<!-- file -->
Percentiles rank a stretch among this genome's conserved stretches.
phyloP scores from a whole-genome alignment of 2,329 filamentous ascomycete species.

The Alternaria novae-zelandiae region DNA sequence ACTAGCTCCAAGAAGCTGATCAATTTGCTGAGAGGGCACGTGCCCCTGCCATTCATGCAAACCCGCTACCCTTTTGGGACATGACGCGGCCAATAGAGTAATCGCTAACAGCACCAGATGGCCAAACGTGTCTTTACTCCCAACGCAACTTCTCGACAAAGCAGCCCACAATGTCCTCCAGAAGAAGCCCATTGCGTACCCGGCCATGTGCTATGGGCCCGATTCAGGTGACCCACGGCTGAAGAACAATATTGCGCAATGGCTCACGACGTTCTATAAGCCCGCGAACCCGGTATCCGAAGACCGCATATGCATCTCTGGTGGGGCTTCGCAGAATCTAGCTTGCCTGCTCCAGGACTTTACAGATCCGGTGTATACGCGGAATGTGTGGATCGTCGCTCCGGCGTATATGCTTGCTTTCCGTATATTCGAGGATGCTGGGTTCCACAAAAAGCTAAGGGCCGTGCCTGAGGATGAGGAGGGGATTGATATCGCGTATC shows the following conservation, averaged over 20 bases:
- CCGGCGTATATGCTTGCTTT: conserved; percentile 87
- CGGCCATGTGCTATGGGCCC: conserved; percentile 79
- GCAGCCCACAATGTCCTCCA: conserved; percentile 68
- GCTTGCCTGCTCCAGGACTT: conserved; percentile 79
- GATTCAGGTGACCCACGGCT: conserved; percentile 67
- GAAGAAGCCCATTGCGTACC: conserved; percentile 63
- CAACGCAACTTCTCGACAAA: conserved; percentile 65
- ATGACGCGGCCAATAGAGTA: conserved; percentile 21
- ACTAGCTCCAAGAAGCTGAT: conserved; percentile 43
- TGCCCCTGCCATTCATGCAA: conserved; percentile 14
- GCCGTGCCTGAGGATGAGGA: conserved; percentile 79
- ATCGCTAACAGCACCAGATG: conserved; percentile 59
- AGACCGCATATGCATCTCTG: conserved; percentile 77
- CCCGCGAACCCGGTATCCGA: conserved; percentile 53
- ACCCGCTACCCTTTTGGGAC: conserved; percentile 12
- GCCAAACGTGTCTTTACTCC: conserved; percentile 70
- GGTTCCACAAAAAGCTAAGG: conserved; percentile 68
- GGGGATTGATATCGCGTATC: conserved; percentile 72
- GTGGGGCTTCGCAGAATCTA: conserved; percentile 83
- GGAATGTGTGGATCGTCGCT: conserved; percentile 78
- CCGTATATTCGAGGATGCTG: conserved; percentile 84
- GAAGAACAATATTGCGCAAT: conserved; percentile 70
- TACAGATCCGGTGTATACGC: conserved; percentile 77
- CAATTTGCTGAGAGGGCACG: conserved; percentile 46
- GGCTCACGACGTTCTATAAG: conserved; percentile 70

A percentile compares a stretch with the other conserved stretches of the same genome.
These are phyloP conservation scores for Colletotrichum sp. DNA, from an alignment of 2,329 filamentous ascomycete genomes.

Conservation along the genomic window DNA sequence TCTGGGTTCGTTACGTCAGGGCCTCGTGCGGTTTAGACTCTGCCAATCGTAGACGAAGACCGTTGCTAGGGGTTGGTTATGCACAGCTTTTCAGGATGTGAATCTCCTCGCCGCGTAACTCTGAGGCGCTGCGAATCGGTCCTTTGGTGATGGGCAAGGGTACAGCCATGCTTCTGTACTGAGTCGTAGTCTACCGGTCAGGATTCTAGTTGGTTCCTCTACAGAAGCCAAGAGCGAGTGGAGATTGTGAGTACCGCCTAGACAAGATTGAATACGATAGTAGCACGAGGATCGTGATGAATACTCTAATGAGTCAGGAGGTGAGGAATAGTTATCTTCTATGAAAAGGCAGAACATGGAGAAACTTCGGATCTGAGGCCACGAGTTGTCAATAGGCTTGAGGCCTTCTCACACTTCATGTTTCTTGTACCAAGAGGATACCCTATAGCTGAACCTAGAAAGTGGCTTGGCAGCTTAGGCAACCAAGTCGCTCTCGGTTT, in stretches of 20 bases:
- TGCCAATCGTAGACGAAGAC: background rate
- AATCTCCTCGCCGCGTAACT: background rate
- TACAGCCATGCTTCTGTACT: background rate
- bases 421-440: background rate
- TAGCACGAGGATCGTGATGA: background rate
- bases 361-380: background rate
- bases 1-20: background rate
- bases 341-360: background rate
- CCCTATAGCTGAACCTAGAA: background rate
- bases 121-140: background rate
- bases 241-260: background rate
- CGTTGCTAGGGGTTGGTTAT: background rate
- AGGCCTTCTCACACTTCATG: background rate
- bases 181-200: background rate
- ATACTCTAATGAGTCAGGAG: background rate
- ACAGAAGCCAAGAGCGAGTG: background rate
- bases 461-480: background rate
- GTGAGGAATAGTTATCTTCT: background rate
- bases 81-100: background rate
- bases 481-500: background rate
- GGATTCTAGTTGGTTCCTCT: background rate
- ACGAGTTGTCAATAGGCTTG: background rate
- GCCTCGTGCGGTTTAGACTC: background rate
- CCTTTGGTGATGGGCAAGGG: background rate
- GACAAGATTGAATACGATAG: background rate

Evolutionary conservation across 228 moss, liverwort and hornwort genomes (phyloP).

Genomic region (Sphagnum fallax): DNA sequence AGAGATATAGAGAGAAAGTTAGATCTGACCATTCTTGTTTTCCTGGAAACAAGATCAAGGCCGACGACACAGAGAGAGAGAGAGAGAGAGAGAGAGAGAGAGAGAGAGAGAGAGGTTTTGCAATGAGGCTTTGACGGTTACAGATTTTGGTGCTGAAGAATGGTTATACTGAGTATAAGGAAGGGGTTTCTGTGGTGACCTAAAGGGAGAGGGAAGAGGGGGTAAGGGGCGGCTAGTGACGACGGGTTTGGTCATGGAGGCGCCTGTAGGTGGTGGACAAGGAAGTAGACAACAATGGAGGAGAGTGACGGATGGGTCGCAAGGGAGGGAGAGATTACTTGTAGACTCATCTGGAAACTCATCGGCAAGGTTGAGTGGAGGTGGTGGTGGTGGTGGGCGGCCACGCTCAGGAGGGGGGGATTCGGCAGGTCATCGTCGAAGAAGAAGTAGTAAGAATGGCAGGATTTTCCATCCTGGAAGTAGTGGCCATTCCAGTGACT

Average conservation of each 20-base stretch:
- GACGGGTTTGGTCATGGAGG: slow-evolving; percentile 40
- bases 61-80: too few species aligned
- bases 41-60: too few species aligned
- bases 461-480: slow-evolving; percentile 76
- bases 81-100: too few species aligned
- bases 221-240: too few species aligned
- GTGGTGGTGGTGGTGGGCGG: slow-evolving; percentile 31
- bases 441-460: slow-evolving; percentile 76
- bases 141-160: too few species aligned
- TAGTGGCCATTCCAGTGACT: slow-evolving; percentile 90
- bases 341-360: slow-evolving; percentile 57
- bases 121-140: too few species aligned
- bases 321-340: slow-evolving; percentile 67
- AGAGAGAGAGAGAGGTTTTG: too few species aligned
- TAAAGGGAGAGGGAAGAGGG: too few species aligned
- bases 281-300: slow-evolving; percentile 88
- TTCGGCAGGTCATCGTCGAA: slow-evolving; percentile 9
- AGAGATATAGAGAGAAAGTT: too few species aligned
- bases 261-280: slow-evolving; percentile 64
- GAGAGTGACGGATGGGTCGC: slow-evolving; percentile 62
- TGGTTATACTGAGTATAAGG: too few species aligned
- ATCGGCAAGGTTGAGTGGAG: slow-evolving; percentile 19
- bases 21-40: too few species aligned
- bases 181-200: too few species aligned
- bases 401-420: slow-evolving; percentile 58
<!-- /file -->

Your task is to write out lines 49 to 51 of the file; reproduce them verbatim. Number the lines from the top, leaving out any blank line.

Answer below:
- GTGAGGAATAGTTATCTTCT: background rate
- bases 81-100: background rate
- bases 481-500: background rate